So I installed the XML package and tried again. Any luck this time?

httr script (with XML)

httr script (with XML)

Mmmm… sort of? At least it pulled a URL, but not really the right one. I tried running their exact script, but it still didn’t yield usable URLs. (I just realized that in my script, I didn’t put “+” between the words of my search. But when I did it just now, I got the same results as below).

httr reproduction

httr reproduction

Okay, so then I turned to rvest to see where it could get me. I tried a number of things like referencing the HTML nodes, then CSS ones, and even XML ones. Here are the links I used to guide my quest out of the web scraping maze: rvest documentation, web scraping with R tutorial (CSS), Stackflow diving into nodes, and even a really handy-looking site (from Stanford might I add) for once the URLs are gathered (pin that for later). When I dove in, this is what I found.

First, pulling the html document of the Google Search Results revealed this:

html(google search results)

html(google search results)

I could tell there were some differences in the output and in what I saw through the Inspect Elements, but at first glance, this output looked fairly reasonable, so I moved forward.

As a first test, I looked to see what I would get if I pulled the html text out of the <a> tags.

html_nodes("a") %>% html_text()

html_nodes(“a”) %>% html_text()

Hm, interesting. So it seems the accessible URL links are ones that are standard on Google search pages.

Then I tried a bunch of different calls to see what kind of tags html_nodes take (can it take a class name? …seems the answer is no.)

character(0)

character(0)

Nada. Alright let’s try a different approach. I tested one of the examples described in the rvest documentation, pulling data from the A-Team site on boxofficemojo.

A-Team html_nodes("center")

A-Team html_nodes(“center”)

A-Team html_nodes("center") %>% html_nodes("td")

A-Team html_nodes(“center”) %>% html_nodes(“td”)

Woo hoo! I love it when a plan comes togther …at least in the case, and at least it looks like the script works and the source of my woes is coming from the Google Search Results in particular.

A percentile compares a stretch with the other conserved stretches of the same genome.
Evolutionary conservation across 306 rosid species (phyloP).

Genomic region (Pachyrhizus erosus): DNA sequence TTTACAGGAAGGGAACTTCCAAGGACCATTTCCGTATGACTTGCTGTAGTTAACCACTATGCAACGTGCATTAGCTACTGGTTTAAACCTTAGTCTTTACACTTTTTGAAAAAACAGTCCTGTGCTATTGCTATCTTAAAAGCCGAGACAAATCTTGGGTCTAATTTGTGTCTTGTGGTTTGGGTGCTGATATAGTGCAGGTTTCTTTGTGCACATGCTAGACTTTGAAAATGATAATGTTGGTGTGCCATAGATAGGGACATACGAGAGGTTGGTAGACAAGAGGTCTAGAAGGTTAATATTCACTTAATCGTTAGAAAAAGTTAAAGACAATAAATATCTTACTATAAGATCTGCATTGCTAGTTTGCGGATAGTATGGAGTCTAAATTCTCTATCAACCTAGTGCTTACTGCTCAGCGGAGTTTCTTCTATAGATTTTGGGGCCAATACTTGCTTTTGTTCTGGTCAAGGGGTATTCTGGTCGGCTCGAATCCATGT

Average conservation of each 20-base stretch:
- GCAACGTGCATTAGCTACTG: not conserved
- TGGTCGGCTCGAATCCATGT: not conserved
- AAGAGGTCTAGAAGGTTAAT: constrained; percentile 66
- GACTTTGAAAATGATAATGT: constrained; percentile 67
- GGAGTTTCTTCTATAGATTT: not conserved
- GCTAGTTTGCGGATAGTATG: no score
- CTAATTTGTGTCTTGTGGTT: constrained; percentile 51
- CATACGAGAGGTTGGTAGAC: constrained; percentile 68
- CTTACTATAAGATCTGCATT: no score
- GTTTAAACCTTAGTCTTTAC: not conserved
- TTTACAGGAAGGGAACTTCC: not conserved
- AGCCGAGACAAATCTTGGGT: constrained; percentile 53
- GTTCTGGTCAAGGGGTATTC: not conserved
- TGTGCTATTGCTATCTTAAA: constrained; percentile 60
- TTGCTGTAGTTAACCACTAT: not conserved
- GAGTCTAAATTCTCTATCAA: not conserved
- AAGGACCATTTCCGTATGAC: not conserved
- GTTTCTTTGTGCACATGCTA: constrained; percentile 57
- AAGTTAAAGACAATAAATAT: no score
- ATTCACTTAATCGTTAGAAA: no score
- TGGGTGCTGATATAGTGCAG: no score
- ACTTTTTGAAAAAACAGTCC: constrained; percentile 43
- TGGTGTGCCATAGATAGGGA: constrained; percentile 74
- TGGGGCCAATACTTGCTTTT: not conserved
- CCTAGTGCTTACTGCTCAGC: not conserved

I tried calling the divs from the Google Search Results page, but the results were odd. Some of the divs at the first level were present in the output, but some that were in the output I couldn’t find through Inspect Elements.

teamwork %>% html_nodes("div")

teamwork %>% html_nodes(“div”)

And then when I looked for the id of the first level div containing (eventually) the div containing the URLs, it wasn’t in the output. (Below is the first level div containing the URLs.)

Inspect element: First level divs

Inspect element: First level divs

I tried using XML-specific calls, but encountered similar results.

xpathSApply(teamwork, "//div")

xpathSApply(teamwork, “//div”)

Even when I drilled down those divs, it went down… the first one? I’m not sure where it went down.

xpathSApply(teamwork, "//div//div//div")

xpathSApply(teamwork, “//div//div//div”)

So I’m really not sure why I can’t drill down to the data I want, but it feels like something is blocking my way, that Google Search Results is doing something special to hide their key info on this page. But I have no idea.

I think what I’ll try next (another day) is to download the page source and scrape the plain text file. I should be able to at least do that. That means I’ll still have to go in and download the page source of about 10 pages of search results for my project. But maybe I could also write a Python script that can pull the page source for me? Most of the time the purpose of these scraping programs is to track daily or by the minute (or second!) changes in pages on the web. But for me, my goal is to take a snapshot of what discussions of teamwork look like in America and Korea, so capturing the data is just a one-time thing and that kind of solution could suit my purposes. But for now that’s future Alyssa’s problem!